Pretty good. I thought it was a bit of a return to form by Rushdie with some of the lighter and more fantastical elements of his early and children's stuff. Would have liked to see more detail of how the djinn create havoc: the fairytale style feels a bit distant.

What I'm Watching
Saw Mission Impossible: Rogue Nation on TV. As you'd expect, not original, but a good, fast-paced action movie with plenty of good stunt sequences. Good entertainment. Was good to see a film in one sitting for once.

Me
Took the toddler up to see the family for a few days. Had a great time, lots of good food and time to relax. Toddler was fine on both journeys, was fascinated by the vehicles ("Bigredcar! Unnergrountrain!").

My father has multiple serious conditions, and as always it's hard come back after months and see him deteriorate. His mental functioning didn't seem worse, though that comes and goes. His walking has gone bad though. Last time he could shuffle a few steps around the nursing home or the house when we bring him home, now he has to be almost lifted from car to wheelchair. Wish I could go more often but circumstances make it difficult.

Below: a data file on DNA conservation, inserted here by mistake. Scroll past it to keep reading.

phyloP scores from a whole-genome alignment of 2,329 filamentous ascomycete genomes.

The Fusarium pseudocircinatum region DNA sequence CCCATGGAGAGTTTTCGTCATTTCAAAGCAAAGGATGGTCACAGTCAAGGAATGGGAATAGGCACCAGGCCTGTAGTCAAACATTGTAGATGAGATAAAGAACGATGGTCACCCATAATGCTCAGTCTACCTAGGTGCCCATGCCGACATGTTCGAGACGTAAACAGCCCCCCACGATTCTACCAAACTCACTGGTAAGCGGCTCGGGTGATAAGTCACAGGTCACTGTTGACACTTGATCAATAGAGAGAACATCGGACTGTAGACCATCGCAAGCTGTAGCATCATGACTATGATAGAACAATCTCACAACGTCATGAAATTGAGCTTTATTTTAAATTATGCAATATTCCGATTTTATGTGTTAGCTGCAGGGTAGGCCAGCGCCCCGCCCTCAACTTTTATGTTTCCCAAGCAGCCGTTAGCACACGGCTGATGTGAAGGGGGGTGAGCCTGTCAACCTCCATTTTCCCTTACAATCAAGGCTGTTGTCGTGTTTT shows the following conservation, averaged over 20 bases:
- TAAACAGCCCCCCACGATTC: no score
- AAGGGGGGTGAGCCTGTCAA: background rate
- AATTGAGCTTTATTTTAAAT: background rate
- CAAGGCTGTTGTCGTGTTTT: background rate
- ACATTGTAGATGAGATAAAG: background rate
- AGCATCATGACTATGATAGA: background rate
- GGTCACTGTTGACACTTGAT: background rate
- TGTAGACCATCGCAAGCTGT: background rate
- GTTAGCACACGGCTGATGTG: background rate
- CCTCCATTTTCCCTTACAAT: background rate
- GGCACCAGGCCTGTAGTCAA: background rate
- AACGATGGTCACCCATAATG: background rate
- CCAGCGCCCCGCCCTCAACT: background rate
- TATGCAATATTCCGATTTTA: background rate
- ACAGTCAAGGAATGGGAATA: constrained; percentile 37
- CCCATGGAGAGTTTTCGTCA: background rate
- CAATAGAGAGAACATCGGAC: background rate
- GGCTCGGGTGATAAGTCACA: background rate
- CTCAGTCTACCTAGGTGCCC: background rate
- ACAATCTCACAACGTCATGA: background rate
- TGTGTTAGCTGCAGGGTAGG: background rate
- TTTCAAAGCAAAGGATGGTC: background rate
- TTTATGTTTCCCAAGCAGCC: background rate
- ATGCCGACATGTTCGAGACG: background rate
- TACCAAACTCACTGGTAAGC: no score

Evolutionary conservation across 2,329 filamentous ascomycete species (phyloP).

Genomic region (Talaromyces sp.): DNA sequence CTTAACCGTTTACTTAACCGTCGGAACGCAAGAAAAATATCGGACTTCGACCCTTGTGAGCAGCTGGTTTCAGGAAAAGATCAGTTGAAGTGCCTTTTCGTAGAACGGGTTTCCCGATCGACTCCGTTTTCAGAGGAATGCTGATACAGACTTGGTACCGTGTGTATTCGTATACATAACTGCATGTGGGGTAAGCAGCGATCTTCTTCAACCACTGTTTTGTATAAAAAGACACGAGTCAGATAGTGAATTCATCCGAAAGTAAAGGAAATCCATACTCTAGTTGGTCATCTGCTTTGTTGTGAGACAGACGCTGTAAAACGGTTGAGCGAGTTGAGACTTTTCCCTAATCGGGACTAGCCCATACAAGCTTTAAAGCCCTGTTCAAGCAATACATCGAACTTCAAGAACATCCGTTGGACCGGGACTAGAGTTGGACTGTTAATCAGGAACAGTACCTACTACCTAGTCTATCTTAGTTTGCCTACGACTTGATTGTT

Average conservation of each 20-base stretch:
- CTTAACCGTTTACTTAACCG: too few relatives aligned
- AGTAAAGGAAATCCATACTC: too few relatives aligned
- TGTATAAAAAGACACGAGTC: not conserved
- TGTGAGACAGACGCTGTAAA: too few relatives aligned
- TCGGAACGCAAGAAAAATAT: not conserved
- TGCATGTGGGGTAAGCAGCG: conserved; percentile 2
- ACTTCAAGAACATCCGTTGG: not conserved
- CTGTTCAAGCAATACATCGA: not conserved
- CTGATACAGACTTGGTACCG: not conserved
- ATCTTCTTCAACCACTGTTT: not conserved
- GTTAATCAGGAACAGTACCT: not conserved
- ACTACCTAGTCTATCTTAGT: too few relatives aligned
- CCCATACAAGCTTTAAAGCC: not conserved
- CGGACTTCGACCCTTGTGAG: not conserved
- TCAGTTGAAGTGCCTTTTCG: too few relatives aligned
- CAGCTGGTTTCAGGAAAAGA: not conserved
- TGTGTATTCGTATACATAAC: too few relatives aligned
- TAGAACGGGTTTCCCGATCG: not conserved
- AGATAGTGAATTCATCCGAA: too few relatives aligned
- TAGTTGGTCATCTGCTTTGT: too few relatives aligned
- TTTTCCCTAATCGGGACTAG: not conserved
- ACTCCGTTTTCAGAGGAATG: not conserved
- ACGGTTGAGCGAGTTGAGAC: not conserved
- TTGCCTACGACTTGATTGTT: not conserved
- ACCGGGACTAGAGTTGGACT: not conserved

Office party tonight, actually looking forward to it. Dress code says black tie is optional but last year just about every man there except me was in a dinner jacket so I'm going along with the herd. This is the only IT company I've heard of where people dress more formally than the dress code allows. Tying a bow tie seems incredibly difficult, probably a skill you need to learn when you're young and dextrous, but it finally seems roughly bow-shaped. With a normal tie at least if it goes wrong it's wonky or lopsided in a way that gives you a clue how to correct it next time: bow ties just seem to collapse into noodles when they go wrong.

Links
Socioeconomics. Human capital shallowing. Training: going out of fashion for a decade. Pay growth to remain low: "for all the talk of mounting skills shortages employers in most sectors... appear perfectly capable of hiring at will without having to hike pay rates".

Random. The Radicalization of Luke Skywalker. Legal Curiosities: Fact or Fable? (PDF).

Non-random. How to tie a bow tie.

Sci/Tech. What happens to science when an elite scientist dies?